FS: How would you describe your design style? What made you explore more this style and what are the main characteristics of your style? What's your approach to design?
RT: transversal, I think I don't have a well defined style, I experiment and I fall in love with many things, some of them are better and I deepen them, but only until the next lightning strike

FS: Where do you live? Do you feel the cultural heritage of your country affects your designs? What are the pros and cons during designing as a result of living in your country?
RT: Of course, I'm proud to be Italian only in terms of design. We've made history, it has to be said, even if we haven't been working great lately.

FS: How do you work with companies?
RT: I realized that a happy customer isn't the one who gets something nice from you. A happy customer is the one who gets something from you that is suitable for him.

FS: What are your suggestions to companies for working with a designer? How can companies select a good designer?
RT: Very often the customer can't figure out for himself what to choose. I always suggest to talk for a long time about a brief and look for the person who is more in line with their know-how, putting him/her to the test in your specific field.

FS: Can you talk a little about your design process?
RT: Very rational in the analysis, always different in the realization, sometimes it takes a minute and sometimes 10 days to do the same thing, sometimes you get straight to the goal, sometimes only at the end of a thousand arguments. In my work I don't think there is ever an order the same as another, they can be similar, but even the smallest diversity can generate giant differences in terms of workflow and processes. Translated with www.DeepL.com/Translator (free version)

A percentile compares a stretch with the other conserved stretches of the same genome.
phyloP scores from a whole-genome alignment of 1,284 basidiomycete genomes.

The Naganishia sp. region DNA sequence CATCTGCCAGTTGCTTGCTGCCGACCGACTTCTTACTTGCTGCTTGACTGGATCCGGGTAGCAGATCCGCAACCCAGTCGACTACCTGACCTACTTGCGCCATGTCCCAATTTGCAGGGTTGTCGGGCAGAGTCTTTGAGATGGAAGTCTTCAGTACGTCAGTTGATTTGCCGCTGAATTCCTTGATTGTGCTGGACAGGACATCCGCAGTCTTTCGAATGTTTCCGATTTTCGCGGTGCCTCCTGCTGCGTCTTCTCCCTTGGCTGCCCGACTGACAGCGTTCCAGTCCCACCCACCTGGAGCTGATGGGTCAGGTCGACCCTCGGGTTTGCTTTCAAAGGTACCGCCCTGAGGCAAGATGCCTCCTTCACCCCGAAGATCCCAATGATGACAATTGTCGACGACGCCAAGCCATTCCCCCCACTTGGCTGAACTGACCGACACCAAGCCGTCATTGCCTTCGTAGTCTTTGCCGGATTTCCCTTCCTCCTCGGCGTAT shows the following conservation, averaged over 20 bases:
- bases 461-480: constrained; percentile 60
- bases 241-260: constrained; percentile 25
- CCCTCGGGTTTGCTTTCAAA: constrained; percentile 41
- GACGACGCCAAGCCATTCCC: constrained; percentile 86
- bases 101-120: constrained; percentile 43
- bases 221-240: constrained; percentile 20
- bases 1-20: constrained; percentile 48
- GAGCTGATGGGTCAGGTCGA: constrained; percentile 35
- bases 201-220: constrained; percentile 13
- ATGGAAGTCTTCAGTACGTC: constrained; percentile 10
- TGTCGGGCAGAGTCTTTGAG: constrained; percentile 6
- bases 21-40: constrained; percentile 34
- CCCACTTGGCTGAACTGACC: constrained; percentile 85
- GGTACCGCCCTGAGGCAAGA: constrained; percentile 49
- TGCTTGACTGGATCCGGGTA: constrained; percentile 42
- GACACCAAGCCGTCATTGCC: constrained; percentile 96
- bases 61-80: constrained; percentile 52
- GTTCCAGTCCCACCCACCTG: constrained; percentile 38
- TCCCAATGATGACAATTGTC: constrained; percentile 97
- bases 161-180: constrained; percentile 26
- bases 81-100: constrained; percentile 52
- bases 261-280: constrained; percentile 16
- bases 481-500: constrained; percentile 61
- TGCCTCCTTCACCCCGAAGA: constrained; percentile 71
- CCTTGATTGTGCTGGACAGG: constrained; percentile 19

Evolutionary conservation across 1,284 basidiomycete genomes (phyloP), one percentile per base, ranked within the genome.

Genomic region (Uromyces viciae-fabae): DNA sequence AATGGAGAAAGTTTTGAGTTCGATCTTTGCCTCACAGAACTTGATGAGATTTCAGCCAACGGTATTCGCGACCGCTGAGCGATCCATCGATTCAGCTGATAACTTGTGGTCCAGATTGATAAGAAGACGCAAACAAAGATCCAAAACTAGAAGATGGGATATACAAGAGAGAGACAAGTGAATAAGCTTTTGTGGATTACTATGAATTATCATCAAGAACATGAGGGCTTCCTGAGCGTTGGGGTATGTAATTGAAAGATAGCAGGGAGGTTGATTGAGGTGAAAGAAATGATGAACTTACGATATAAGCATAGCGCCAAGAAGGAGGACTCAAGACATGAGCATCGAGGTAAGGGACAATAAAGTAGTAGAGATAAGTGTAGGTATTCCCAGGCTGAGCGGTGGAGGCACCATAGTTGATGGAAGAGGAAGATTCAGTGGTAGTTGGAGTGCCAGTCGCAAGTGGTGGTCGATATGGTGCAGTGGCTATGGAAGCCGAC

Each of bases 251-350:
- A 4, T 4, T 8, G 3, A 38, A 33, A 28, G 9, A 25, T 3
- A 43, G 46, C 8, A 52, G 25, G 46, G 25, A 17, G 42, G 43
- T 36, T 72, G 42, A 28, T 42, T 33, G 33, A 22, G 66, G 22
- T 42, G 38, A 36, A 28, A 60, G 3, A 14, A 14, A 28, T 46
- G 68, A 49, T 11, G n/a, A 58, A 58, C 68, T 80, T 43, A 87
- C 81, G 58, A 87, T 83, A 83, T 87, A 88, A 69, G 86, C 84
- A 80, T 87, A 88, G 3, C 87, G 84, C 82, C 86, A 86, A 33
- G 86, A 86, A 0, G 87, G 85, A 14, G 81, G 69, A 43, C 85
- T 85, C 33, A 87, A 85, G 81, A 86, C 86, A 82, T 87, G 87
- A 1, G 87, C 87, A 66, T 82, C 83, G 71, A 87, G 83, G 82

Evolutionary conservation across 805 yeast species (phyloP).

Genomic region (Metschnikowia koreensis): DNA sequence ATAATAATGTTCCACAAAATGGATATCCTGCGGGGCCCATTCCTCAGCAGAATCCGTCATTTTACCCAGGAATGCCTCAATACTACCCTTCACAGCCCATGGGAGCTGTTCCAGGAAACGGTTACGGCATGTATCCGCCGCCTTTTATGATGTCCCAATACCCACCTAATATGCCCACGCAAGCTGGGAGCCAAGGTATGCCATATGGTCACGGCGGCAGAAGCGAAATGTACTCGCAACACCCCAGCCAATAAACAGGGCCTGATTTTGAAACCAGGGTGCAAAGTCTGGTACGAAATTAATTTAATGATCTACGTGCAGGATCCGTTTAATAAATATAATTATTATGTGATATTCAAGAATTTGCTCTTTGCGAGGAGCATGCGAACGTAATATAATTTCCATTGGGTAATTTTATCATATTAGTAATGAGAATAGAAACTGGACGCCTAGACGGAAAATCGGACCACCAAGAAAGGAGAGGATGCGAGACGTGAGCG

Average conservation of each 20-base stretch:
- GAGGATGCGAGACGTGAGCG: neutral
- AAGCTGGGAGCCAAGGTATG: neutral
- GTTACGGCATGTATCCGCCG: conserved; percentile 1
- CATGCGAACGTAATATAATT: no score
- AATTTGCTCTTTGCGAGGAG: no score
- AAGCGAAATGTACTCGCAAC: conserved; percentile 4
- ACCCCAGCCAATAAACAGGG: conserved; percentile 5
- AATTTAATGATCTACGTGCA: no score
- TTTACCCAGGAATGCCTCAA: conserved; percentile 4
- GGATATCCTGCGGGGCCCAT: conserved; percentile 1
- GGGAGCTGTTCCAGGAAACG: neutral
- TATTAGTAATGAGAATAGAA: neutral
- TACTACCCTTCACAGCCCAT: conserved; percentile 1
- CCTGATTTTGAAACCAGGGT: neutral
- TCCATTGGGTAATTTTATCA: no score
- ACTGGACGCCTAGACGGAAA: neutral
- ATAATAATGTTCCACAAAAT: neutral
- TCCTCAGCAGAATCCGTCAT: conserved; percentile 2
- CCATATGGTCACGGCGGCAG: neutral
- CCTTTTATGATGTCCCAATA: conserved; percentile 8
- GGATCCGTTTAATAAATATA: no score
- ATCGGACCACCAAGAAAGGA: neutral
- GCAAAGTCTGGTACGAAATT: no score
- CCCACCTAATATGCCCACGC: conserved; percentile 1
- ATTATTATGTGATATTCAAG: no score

FS: What are 5 of your favorite design items at home?
RT: ipad, glass&goblet, paintings off the wall, lamp, chair

FS: Can you describe a day in your life?
RT: I do very different things, so there isn't a day like any other, fortunately!

FS: Could you please share some pearls of wisdom for young designers? What are your suggestions to young, up and coming designers?
RT: Citando Hermann Zapf: Una scritta, una qualsiasi composizione alfabetica utilizzata in esterni, una qualunque scrittura esposta, nel senso più ampio del termine, non è mera espressione artistica con le forme dell’alfabeto o veicolo di valori estetici; prima di tutto, è strumento di comunicazione

FS: From your perspective, what would you say are some positives and negatives of being a designer?
RT: The good thing is that my hobby is my job, don't tell anyone but I'd do it for free. The negative aspects is certainly the little value that is given to creativity in the world today, especially in Italy.

FS: What is your "golden rule" in design?
RT: Less is more

FS: What skills are most important for a designer?